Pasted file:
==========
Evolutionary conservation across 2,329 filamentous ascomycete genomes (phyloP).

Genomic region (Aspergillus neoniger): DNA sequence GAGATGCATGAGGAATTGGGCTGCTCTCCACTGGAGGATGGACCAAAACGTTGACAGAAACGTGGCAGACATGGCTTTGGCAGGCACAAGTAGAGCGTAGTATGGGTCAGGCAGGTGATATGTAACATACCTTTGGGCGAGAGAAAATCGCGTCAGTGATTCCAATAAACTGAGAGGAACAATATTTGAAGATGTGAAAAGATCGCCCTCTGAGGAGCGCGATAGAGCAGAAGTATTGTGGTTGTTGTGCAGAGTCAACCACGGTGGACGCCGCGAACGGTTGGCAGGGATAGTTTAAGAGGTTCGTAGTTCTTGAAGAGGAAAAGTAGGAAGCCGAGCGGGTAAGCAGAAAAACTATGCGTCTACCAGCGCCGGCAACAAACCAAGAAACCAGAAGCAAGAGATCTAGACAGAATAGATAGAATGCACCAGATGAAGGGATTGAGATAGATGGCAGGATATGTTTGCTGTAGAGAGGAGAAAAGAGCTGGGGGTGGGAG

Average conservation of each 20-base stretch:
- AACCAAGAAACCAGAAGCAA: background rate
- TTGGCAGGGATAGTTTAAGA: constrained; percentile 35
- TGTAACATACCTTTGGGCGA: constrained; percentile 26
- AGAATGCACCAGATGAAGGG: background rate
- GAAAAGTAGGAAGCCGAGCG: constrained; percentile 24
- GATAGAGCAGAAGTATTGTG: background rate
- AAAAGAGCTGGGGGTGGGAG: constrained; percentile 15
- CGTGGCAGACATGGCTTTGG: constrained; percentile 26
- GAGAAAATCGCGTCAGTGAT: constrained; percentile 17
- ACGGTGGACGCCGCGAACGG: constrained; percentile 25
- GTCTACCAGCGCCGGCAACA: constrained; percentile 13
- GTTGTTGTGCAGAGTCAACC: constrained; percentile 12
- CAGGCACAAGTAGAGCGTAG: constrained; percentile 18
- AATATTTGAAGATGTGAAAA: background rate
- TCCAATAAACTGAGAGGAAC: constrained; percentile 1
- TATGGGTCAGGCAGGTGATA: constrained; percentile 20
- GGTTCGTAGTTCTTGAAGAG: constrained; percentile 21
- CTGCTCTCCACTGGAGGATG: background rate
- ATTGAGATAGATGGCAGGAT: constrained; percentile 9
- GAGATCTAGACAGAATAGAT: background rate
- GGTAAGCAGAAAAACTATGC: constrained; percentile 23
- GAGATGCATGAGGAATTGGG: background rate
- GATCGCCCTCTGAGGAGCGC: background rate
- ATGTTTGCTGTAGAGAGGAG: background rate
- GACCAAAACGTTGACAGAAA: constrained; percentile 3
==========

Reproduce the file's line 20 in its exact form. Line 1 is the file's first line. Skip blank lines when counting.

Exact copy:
- GGTTCGTAGTTCTTGAAGAG: constrained; percentile 21